What’s the most important part of a phone call? If you listen to the majority of phone trainers, they’ll say the intro; after all, a caller’s initial impression is formed right away. If you wow them in the first 10 seconds, you’ve got it made, right?
Well…not exactly. There’s a saying in courtrooms that definitely applies here: first impressions count, but last impressions count more.
I’m not trying to release your inner legal eagle, but it’s important to realize that your ‘closing argument’, if you will, is critical. No matter how sharp your greeting, a poor close will leave a bad taste in your caller’s mouth. That can be the difference between success or failure for your business.
Start strong, but finish stronger with these five steps to success:
People love to hear their name, especially in customer service situations. That type of personalization sets you apart from the hoardes of nameless, faceless automatons that take most client calls. Using someone’s name in your close shows you were paying attention to their caller’s needs.
“It’s been a pleasure speaking with you Mrs. Jones. I truly enjoyed our talk today.”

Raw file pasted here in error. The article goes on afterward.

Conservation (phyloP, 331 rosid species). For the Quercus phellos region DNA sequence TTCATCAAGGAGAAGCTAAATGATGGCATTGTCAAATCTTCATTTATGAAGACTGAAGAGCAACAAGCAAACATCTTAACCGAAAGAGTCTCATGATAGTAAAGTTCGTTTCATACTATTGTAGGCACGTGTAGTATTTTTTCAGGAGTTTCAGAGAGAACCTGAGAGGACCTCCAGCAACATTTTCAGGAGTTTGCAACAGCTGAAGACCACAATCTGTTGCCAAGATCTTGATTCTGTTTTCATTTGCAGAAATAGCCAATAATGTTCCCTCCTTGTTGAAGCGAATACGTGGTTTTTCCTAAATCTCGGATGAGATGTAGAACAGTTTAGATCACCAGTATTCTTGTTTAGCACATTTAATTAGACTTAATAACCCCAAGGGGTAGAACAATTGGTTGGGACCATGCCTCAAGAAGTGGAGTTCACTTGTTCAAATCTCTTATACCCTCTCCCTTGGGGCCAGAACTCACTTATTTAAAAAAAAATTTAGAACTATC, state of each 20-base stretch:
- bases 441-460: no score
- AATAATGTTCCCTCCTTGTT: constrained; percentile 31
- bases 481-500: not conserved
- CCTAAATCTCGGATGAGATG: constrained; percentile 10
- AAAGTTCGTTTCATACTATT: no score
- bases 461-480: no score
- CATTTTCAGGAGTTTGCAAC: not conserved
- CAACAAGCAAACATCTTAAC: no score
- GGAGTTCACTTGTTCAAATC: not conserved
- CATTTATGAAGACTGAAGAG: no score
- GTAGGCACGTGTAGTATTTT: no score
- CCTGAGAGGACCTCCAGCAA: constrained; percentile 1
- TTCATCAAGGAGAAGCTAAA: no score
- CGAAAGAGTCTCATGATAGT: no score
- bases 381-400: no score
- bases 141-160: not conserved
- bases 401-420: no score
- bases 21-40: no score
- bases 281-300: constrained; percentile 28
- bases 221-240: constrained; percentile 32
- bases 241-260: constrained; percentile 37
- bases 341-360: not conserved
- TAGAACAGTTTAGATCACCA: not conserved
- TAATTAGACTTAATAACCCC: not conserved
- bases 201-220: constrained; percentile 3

Callers hate confusion, and nothing is worse than spending time explaining yourself to someone and not knowing if they understood what you were saying. By summarizing what the caller told you, and layout what they can expect from you in the future, you take control of the situation while setting their mind at ease. It’s an impressive flourish that will stick in their mind when they think of your company.
“Just to summarize what we discussed Mrs. Jones, you recently received Invoice #46752 on November 13th and you need clarification on some of the charges. Therefore, I will make sure the billing manager takes a look at the invoice and calls you back within the next 24 hours to go over it in detail. Is that correct?”
After your summary, find out if the caller has anything else to say. It’s always polite to make sure someone’s needs are attended to, and makes you stand out as a stickler for detail (a good trait in business).
“Have I answered all of your questions Mrs. Jones?”
Make sure you have an email address on file, always. It allows you to send personalized follow-ups after the call completes, and you’ll also build your client database for future marketing communications (with their consent, of course).
“Mrs. Jones, can I please have your email address so that I can send you a follow-up email after the call?”
Anyone that takes the time to call your business needs to be thanked, period – regardless of the motivation for the call. Each closeout is a great opportunity to show your appreciation to your callers, so don’t miss the opportunity! Always end on a happy note with a well wish or two; remember, you catch more flies with honey than vinegar.